Scottish Catholic journalism experiences a revival with new magazine

The Scottish Catholic launch heralds a renaissance of Catholic journalistic integrity and ethics in Scotland, says Jason Osborne

The pandemic has wreaked havoc in all aspects of the Church and Church-related life, with Catholic media no different.

In Scotland, the combined hardships of the pandemic and the resulting restrictions have resulted in the venerable Scottish Catholic Observer, 135, being shut down. Founded in 1885, it was Scotland’s only national Catholic newspaper, covering events and stories internationally, nationally and locally. Suffice to say that his loss was a painful blow for the Catholic community in the country.


However, October saw the rebirth, if not the Scottish Catholic Observer, a publication seeking to move forward in the same spirit of Catholic journalistic integrity. The Scottish Catholic was started in the skillful hands of former Scottish Catholic Observer editor-in-chief Ian Dunn and Mary and Dan McGinty of The Irish Voice, a mother-and-son team with both journalistic background and Catholic publishing.

Speaking to The Irish Catholic, Mr Dunn spoke of the “opportunity” they saw in the void left by the closure of the Scottish Catholic Observer.

“Myself and a few others, Mary McGinty and Dan McGinty, they are a mother-son team who have both been involved in the [Scottish Catholic] Observation days, and they also run a monthly newspaper / magazine for the Irish in Scotland called The Irish Voice, so they have the experience of launching something as it’s been around 10 years now, ”said Mr. Dunn to this journal.

“Obviously it’s a smaller thing, but they knew the inner workings of this sort of thing. So the three of us got together and said, “Well, maybe this is an opportunity”. At that point, we’re in the middle of a second lockdown, we don’t know what’s going on, but we were like, ‘Okay, let’s see if he’s an amateur’.

“So we started looking and seeing what people were looking for, we talked to the bishops, we talked to the priests, we talked to the Lord and his wife in a way. They really felt like there was a hunger, ”he says.

It takes a trustworthy, reliable voice that people will trust to tell them the truth.

The “hunger” among Catholics in Scotland is “simply” for journalistic integrity and Catholic ethics, says M. having “very American arguments”.

“There were good things in various dioceses and good people doing things, but without that local source of trust, a lot of it is American, a lot of it is from elsewhere, so we started to see people having American arguments, you know?

“A lot of this kind of ‘culture war’ stuff comes in waves that sound pretty poisonous, and that was something that really – we saw there was a real need for it. It takes a dignified voice. trusted, reliable, that people will trust to tell them the truth. But also just not to be savage. Don’t go out saying all kinds of crazy things, but have that journalistic integrity. Just that and Catholic ethics There is a need for this, ”said Dunn.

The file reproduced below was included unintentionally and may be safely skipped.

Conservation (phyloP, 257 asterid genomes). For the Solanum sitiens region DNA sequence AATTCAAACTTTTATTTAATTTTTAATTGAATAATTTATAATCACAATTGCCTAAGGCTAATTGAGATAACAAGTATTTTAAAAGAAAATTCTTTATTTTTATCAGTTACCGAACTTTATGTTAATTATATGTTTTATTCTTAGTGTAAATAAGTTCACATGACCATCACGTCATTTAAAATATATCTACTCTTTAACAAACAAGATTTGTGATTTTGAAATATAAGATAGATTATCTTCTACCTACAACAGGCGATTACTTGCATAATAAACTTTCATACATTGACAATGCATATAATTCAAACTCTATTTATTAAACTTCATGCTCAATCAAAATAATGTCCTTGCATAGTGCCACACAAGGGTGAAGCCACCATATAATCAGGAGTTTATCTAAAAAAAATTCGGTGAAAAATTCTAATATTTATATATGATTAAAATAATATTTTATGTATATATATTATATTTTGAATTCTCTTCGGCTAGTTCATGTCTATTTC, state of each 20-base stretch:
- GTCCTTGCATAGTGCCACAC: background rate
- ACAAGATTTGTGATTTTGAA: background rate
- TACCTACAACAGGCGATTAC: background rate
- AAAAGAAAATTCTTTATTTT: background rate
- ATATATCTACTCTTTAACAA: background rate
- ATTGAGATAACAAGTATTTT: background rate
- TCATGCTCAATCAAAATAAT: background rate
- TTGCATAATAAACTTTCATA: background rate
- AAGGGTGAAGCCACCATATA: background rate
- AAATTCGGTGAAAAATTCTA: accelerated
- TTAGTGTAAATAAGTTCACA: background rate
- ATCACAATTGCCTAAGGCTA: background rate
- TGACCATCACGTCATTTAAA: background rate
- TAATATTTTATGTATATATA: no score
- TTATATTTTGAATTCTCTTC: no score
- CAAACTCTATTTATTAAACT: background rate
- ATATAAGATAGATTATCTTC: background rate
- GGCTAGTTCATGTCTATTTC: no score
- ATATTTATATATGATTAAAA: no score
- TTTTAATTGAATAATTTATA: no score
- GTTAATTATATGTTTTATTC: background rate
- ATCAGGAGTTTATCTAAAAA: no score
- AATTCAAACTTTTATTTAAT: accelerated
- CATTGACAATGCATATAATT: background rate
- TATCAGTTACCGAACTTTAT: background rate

Consumer papers

In the heyday of the Scottish Catholic Observer, Dunn said “mainstream newspapers” regularly pick up their stories on weekends, and that is the kind of reporting he looks forward to returning to. Getting to the heart of the matter and telling people what no one else will do is “the heart of what you want to do” as a journalist, he says.

“I would always be a big believer that society needs journalists, we need journalists who can hold people to account. Who can tell you what’s really going on, who can weed out all the nonsense on Facebook and social media and tell it straight to you. Now as much as ever. Societies need it.

“Catholicism and journalism often seem to disagree, but fundamentally they have one thing in common, namely: journalism is, if it’s done right, finding out the truth, trying to get some kind of truth. , and I would be totally of the opinion that if you dig deep enough and look hard enough, you come up with some pretty basic truths and, ultimately, Catholic, ”he said.

There is going to be this balance… we are going to do this little news, it will be there, for sure, but at the same time, faith comes from the heart ”

By launching this magazine because they think it is ‘necessary’ in the Scottish landscape, Mr Dunn and his team are under no illusions that it will be easy, predicting a ‘roller coaster ride’ and a few “bumps” in the magazine’s first few months, but they are bolstered by a sense of need and knowing that they are “on the way to a winner”.

“We think we’ve got a good product, a good magazine, there’s going to be a lot of exciting things in there… it’s going to be a lot of grafting, but we’re excited to take on the challenge,” Mr. Dunn said.

Speaking a lot about the digging and research that is part of a journalist’s career, Mr. Dunn doesn’t overlook the softer side of the job – “unveiling” and “shining a light” on things and people that “are good. and deserve to be celebrated ”.


“There’s going to be that balance… we’re going to do this little news, it’s going to be there for sure, but at the same time, faith comes from the heart. A key aspect for us is to put Scottish Catholics at the heart of The Scottish Catholic.

“I mean, how many people in our parishes, in Ireland as well as in Scotland, are absolute heroes, going about their business quietly, just living righteous lives, you know? Telling some of these stories is really important to us.

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